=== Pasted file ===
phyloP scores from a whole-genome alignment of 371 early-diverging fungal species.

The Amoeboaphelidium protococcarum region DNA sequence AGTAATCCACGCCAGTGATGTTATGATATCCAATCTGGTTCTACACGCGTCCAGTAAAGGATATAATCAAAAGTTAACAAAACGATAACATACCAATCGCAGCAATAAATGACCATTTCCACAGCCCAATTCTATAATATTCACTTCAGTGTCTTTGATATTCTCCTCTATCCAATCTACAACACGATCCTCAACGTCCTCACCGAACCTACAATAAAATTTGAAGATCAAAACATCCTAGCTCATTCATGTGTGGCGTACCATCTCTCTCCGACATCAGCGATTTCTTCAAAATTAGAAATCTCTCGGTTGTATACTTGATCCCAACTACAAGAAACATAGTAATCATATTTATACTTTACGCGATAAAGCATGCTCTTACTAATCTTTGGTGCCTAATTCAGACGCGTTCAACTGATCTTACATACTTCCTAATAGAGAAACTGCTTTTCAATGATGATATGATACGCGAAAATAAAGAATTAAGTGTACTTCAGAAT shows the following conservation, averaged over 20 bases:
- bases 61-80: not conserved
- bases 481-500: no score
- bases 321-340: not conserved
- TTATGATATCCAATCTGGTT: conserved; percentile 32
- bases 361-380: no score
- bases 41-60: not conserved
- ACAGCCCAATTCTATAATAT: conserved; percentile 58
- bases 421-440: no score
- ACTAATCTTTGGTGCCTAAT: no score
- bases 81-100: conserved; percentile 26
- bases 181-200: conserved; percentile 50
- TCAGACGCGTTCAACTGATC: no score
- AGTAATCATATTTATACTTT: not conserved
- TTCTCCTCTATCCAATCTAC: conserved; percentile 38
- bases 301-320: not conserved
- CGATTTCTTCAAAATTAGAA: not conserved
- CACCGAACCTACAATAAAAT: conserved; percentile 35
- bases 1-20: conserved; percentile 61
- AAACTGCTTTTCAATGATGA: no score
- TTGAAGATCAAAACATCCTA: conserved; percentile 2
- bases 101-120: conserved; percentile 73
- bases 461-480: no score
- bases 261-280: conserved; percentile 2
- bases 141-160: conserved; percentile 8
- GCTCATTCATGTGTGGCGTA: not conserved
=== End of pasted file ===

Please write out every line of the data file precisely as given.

phyloP scores from a whole-genome alignment of 371 early-diverging fungal species.

The Amoeboaphelidium protococcarum region DNA sequence AGTAATCCACGCCAGTGATGTTATGATATCCAATCTGGTTCTACACGCGTCCAGTAAAGGATATAATCAAAAGTTAACAAAACGATAACATACCAATCGCAGCAATAAATGACCATTTCCACAGCCCAATTCTATAATATTCACTTCAGTGTCTTTGATATTCTCCTCTATCCAATCTACAACACGATCCTCAACGTCCTCACCGAACCTACAATAAAATTTGAAGATCAAAACATCCTAGCTCATTCATGTGTGGCGTACCATCTCTCTCCGACATCAGCGATTTCTTCAAAATTAGAAATCTCTCGGTTGTATACTTGATCCCAACTACAAGAAACATAGTAATCATATTTATACTTTACGCGATAAAGCATGCTCTTACTAATCTTTGGTGCCTAATTCAGACGCGTTCAACTGATCTTACATACTTCCTAATAGAGAAACTGCTTTTCAATGATGATATGATACGCGAAAATAAAGAATTAAGTGTACTTCAGAAT shows the following conservation, averaged over 20 bases:
- bases 61-80: not conserved
- bases 481-500: no score
- bases 321-340: not conserved
- TTATGATATCCAATCTGGTT: conserved; percentile 32
- bases 361-380: no score
- bases 41-60: not conserved
- ACAGCCCAATTCTATAATAT: conserved; percentile 58
- bases 421-440: no score
- ACTAATCTTTGGTGCCTAAT: no score
- bases 81-100: conserved; percentile 26
- bases 181-200: conserved; percentile 50
- TCAGACGCGTTCAACTGATC: no score
- AGTAATCATATTTATACTTT: not conserved
- TTCTCCTCTATCCAATCTAC: conserved; percentile 38
- bases 301-320: not conserved
- CGATTTCTTCAAAATTAGAA: not conserved
- CACCGAACCTACAATAAAAT: conserved; percentile 35
- bases 1-20: conserved; percentile 61
- AAACTGCTTTTCAATGATGA: no score
- TTGAAGATCAAAACATCCTA: conserved; percentile 2
- bases 101-120: conserved; percentile 73
- bases 461-480: no score
- bases 261-280: conserved; percentile 2
- bases 141-160: conserved; percentile 8
- GCTCATTCATGTGTGGCGTA: not conserved